1. Check Your Walkways

    Some of the most common types of winter injuries come from trips, falls, and slips on icy or wet surfaces. Patrol your community’s perimeter looking for any hazardous routes that could need attention. Apply salt to icy walkways, and have security keep watch for any potential areas that could be missed or become a hazard. If there’s a chance of your community getting lots of snow, have a plan for proper snow or ice removal.

    2. Watch for Cold Rooms

    Include routine security checks in your HOA emergency management program. Your security officer can be tasked with checking for rooms that could become unusually cold without monitoring, such as mechanical or electrical rooms, sprinkler rooms, fuel storage rooms, generator rooms, and parking garages. If you work with a property management company, let your manager know about the unusually low temperature. Otherwise, note it for yourself and continue monitoring in case you need to take action. Dropping temperatures can mean a risk of false alarms going off, frozen pipes, or HVAC issues. Being diligent about checking these possible hazards up front will help you prevent or prepare for temperature-related complaints from residents.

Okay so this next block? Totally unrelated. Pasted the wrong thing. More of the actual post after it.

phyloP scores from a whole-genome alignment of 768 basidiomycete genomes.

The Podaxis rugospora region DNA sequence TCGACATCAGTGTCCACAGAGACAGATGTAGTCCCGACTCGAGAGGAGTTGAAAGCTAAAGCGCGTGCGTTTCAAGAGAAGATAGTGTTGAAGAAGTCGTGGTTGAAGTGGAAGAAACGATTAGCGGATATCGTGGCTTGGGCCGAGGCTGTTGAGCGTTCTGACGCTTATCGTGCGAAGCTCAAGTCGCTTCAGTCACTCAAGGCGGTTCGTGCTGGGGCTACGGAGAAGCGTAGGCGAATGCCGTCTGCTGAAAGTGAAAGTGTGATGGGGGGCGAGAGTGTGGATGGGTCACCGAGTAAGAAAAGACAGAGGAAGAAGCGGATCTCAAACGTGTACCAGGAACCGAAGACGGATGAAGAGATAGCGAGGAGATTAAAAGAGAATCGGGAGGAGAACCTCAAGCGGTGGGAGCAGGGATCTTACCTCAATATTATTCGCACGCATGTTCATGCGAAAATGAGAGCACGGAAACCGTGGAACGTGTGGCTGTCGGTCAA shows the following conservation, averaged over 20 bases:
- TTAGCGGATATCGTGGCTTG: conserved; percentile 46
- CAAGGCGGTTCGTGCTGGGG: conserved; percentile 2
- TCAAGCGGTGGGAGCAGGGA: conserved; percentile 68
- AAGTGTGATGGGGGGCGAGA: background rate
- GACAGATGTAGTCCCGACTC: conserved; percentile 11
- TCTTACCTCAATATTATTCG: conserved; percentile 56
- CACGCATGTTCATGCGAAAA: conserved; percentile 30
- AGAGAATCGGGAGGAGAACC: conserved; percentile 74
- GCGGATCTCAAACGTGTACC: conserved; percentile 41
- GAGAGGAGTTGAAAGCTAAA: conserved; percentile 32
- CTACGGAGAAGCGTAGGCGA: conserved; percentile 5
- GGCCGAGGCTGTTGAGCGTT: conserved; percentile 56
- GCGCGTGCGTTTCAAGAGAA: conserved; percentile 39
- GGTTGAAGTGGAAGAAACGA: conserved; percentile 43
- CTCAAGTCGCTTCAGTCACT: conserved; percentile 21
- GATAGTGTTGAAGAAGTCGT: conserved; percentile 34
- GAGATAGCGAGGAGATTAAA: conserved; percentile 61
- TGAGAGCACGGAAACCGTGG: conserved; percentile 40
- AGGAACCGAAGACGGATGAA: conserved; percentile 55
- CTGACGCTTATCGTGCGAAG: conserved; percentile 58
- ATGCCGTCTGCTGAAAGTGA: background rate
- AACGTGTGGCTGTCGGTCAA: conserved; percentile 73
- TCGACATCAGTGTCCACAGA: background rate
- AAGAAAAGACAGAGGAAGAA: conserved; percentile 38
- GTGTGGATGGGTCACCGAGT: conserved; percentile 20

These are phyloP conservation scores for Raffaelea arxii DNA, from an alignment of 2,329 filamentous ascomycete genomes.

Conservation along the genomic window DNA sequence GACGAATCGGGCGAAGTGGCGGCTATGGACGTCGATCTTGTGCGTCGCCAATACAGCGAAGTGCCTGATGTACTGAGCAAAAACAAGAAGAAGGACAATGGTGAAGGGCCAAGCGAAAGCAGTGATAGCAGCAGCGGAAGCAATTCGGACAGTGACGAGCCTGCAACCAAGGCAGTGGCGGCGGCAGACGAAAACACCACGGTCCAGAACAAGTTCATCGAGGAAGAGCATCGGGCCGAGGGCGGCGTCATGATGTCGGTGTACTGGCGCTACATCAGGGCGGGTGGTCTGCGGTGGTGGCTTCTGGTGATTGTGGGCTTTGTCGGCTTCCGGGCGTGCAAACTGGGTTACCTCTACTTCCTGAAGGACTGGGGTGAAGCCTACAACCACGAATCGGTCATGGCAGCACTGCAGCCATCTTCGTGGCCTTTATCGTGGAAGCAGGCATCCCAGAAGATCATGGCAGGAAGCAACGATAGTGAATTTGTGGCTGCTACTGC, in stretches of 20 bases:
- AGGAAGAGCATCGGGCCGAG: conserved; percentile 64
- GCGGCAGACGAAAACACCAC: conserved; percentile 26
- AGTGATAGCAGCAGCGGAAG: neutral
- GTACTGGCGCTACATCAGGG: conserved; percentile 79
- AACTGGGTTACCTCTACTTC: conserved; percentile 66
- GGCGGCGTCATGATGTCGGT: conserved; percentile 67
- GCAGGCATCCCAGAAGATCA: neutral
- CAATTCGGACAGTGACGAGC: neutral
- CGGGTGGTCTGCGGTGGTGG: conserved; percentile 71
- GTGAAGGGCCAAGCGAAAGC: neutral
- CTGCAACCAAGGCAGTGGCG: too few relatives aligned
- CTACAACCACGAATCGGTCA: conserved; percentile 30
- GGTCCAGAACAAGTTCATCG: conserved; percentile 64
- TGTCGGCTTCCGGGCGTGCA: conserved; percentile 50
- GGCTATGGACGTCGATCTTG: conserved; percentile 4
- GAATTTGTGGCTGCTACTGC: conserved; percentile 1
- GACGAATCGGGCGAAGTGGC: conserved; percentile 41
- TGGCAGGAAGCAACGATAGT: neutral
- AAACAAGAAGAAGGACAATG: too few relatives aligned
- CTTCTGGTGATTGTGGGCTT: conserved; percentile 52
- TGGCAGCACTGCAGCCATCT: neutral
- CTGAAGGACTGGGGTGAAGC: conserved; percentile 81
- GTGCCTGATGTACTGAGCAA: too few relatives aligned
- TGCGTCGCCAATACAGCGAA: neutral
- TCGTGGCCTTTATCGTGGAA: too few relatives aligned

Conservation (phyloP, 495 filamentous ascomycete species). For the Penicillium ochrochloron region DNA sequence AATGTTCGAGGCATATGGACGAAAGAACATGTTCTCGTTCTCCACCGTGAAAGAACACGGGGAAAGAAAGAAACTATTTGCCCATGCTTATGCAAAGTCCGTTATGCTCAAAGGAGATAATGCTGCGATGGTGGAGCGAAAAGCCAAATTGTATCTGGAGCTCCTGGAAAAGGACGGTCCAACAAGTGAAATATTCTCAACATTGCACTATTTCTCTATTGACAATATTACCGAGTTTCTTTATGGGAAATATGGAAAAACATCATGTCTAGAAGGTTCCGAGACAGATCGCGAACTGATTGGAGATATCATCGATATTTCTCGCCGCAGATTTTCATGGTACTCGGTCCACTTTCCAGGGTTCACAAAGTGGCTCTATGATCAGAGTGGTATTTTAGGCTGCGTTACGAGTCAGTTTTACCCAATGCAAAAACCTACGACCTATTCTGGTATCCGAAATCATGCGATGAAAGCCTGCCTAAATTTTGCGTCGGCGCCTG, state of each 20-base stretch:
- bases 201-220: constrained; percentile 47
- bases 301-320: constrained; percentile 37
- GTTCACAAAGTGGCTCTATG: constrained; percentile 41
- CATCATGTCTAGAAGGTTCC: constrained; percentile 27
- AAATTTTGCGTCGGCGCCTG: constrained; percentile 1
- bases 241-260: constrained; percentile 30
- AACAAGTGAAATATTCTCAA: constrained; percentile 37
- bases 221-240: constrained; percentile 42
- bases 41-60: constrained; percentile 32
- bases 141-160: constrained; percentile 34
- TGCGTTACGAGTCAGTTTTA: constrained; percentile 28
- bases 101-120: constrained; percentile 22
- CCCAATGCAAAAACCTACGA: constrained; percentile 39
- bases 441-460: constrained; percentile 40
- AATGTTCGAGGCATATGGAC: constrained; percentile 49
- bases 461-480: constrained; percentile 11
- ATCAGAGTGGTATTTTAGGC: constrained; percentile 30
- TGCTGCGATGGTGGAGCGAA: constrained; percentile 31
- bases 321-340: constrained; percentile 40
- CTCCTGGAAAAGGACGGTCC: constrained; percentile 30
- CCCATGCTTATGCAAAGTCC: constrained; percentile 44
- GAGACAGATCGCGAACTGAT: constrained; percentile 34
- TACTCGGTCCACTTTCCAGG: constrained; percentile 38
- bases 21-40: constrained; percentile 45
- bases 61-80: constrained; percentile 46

3. Keep Residents Informed

    Make sure those in the community understand the risks involved during the winter months and how to respond in case of an emergency. For example, they will need to know their options for evacuation and safety in the event of a fire. It’s best to hold information sessions for your HOA going over the details. Send out email reminders, and maybe even give residents the instructions in print format, in case they don’t or aren’t able to attend the sessions. Make sure they understand their building’s approved fire safety plan.

    And to ensure this information is readily available, it’s a good idea to schedule these sessions at least once a year, not just during the winter time.

    These steps can greatly assist in keeping your HOA and residents safe and prepared for any potential hazards this holiday season. No one wants to have their family and celebration time interrupted by an unwelcome safety risk, so it’s best to keep everyone informed and safe.